The traffic was light as we drove the A44 towards Oxford, and we’d started daring to believe we’d get there. Messages of support were coming in and, blinking fuel gauge aside, iQ wasn’t complaining. But it couldn’t last. Somewhere approaching Woodstock as we reached the end of a lengthy climb, the car gave a jerk and I looked at Mark: “Was that you or the car?”

On the next climb, every bit as big, iQ stuttered again and we knew our time was nearly up. We passed 492 miles. We thought the next hill would finish us. We considered throwing seats and overnight bags from the car – anything to just reach Oxford.

And then we looked down and saw 499 miles on the clock. Surely not? Our car’s graphics, carefully applied by designer Rick, said “500 miles on one tank of fuel?“. As we approached our 18th city centre, we could finally lose the question mark.

We knew as we parked up for a photo opportunity in front of the Bodleian Library that it would be our last. Starting up again with a faltering engine we managed to add another 2.2 miles to the 502 we had on the clock. In the thick Oxford traffic it took us 14 minutes.

As we pulled into a quiet side road the engine gave its biggest complaint yet. It was still idling, but we knew it was time to call it a day. Out came the plastic petrol can and in went its contents. Now we just needed to find a filling station, brim the tank again and head home.

Click here for the final part of our write up
– what we learned, and why it’s relevant

Comments (5)

  1. My name is Piter Jankovich. oOnly want to tell, that your blog is really cool
    And want to ask you: is this blog your hobby?
    P.S. Sorry for my bad english

  2. I’m looking forward to your wrap-up – will it include specific driving techniques you felt contributed to your success?

    – Doc Miles

  3. Hi Joseph:

    This is one of the few areas around the web that show the iQ drive around the cityscapes was a great idea given the fuel economy achieved and the commentary that followed the story. Fortunately for all of us, Simon and his counterpart beat the Urban/Extra Urban combined which qualifies them as hypermilers without any “KOOL AID”.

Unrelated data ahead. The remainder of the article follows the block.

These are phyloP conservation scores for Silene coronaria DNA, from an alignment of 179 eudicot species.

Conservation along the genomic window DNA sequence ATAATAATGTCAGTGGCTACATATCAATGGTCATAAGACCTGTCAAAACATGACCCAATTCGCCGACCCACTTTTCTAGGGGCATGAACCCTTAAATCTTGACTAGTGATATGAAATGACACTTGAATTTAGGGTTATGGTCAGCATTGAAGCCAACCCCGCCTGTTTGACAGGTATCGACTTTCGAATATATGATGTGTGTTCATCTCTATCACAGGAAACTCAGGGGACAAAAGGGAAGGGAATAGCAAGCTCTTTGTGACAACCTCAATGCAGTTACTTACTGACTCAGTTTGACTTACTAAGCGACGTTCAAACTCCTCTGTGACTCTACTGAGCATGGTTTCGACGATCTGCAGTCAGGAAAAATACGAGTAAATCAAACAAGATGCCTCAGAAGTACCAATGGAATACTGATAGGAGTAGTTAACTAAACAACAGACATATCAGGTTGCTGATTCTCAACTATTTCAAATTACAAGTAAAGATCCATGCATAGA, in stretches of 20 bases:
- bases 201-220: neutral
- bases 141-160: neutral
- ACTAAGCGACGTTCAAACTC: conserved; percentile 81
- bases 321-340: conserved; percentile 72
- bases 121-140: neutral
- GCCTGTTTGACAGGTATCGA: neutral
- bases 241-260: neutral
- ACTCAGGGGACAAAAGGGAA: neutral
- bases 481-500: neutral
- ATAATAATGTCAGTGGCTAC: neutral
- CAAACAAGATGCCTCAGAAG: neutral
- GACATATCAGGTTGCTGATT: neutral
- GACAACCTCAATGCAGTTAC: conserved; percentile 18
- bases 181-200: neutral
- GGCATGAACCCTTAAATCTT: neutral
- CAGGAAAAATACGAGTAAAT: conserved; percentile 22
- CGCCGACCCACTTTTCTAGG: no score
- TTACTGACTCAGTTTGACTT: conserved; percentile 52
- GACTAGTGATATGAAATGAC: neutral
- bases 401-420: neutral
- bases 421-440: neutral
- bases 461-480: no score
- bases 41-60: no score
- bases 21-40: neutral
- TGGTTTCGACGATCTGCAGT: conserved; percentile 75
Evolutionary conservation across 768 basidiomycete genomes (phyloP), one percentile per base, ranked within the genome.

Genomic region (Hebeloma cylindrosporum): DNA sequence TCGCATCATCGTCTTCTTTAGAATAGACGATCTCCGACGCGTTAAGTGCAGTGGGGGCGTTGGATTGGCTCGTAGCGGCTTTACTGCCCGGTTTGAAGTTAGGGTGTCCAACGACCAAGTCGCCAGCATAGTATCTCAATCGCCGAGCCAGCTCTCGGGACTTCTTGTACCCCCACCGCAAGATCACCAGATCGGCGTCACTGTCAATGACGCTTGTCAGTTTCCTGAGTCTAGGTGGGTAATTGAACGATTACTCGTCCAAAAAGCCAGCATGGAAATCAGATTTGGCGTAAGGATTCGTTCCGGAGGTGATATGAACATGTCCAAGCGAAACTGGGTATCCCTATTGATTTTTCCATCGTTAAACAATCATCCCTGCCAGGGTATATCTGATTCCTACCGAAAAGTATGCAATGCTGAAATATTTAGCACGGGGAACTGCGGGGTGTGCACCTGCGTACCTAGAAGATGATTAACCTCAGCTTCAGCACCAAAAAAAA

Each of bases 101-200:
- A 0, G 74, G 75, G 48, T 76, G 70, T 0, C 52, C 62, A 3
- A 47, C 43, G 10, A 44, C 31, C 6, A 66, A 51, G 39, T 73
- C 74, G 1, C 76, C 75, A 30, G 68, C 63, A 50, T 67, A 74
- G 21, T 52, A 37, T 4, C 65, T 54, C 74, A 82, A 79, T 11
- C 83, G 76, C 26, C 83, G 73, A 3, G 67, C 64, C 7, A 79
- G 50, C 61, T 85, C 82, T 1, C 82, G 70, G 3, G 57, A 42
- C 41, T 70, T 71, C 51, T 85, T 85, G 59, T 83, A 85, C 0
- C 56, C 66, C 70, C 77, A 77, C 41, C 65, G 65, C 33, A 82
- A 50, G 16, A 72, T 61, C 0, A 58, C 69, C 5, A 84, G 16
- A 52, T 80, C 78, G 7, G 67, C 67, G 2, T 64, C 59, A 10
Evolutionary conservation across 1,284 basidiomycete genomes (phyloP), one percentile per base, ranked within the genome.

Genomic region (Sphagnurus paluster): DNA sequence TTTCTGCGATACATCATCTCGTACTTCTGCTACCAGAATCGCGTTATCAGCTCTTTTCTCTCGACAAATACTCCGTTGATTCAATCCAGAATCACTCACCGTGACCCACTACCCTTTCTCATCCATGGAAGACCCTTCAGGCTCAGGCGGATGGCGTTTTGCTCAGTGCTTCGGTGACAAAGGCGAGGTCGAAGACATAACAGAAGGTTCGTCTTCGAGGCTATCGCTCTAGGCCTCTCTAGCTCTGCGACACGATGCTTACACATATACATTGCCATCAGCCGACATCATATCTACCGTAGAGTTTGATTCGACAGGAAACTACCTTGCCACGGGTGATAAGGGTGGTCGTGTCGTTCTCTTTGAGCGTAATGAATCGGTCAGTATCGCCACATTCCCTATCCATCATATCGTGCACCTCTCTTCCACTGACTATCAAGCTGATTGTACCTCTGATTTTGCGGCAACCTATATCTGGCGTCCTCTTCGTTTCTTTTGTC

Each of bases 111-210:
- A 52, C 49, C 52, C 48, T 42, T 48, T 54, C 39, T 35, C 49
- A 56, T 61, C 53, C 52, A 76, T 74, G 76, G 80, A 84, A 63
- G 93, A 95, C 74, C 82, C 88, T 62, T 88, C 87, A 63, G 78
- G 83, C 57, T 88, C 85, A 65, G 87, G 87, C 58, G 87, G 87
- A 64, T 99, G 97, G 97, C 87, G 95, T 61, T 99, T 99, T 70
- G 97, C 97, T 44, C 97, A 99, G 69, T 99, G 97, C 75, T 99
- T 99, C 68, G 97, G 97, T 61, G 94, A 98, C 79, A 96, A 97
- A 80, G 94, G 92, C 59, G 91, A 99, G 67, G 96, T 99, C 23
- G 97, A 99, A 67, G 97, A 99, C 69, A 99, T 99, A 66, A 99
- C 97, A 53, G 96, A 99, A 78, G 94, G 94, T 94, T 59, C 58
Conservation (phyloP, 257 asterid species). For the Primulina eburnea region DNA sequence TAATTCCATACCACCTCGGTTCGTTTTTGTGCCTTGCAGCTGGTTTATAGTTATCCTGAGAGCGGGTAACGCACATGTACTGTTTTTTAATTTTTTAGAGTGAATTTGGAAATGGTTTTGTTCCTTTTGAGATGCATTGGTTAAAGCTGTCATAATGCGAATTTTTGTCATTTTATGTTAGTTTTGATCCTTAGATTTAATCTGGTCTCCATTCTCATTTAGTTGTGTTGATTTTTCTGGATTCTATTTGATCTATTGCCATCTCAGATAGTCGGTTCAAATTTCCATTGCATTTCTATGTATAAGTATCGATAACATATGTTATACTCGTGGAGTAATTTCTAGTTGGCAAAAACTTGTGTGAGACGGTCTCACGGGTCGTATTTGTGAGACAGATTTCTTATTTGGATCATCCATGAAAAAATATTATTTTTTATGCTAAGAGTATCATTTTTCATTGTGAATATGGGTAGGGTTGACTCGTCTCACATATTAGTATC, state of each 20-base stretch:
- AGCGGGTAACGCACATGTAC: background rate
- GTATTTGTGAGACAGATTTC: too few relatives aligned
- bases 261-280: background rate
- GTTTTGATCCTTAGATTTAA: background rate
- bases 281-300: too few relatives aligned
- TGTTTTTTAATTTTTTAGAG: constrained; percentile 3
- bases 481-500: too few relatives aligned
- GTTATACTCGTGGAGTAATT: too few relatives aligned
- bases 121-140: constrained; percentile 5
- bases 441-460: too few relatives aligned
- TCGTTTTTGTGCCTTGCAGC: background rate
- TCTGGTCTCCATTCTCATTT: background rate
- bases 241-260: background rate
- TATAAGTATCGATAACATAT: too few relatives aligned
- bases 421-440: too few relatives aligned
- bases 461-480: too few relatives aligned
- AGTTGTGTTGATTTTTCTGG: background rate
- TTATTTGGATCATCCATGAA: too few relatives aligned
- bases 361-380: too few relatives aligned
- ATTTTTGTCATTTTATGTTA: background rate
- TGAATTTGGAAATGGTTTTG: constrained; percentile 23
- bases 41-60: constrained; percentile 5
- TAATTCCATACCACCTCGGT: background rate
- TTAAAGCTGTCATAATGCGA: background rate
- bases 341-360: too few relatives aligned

If you believe it is the instrumentation that makes or breaks a driver and his or her vehicles capability, you should spend more time in the forums with the professionals that really do drive to “CONSERVE” fuel for the benefit of all.

    Simon, congrats on the drive!

    Good Luck

    Wayne Gerdes – Owner/Admin – CleanMPG.com

  4. Simon — Getting the iQ to deliver 504-miles from 8.5-gallons of gasoline in mostly *CITY* driving is great fuel-sipping performance. As we say across the pond here in the *Colonies,* you and Mark *Done Good.* You showed the kind of fuel economy that John & Jane Q. Anydriver can get driving the iQ Eco-$mart, in their *Real-World* day-to-day driving and commuting using only OEM instrumentation that comes with it.

    Ignore any criticism you may receive from the *Kool-Aid Drinking* Hypermilers who think anyone who does not use strict hypermiling driving techniques with add-on, aftermarket instrumentation to assist them in pursuing high miles per gallon fuel economy, *ain’t driving right.* You drove the iQ, as I would drive it, using what I call Pseudo-Hypermiling EcoDriving techniques. Pseudo-Hypermiling EcoDrivers like me operate their vehicles at a level just below a strict-extreme level of Hypermiling EcoDriving driving using its OEM, factory stock instrumentation.

    I am looking forward to reading your *Lessons Learned* in the final installment of your write up.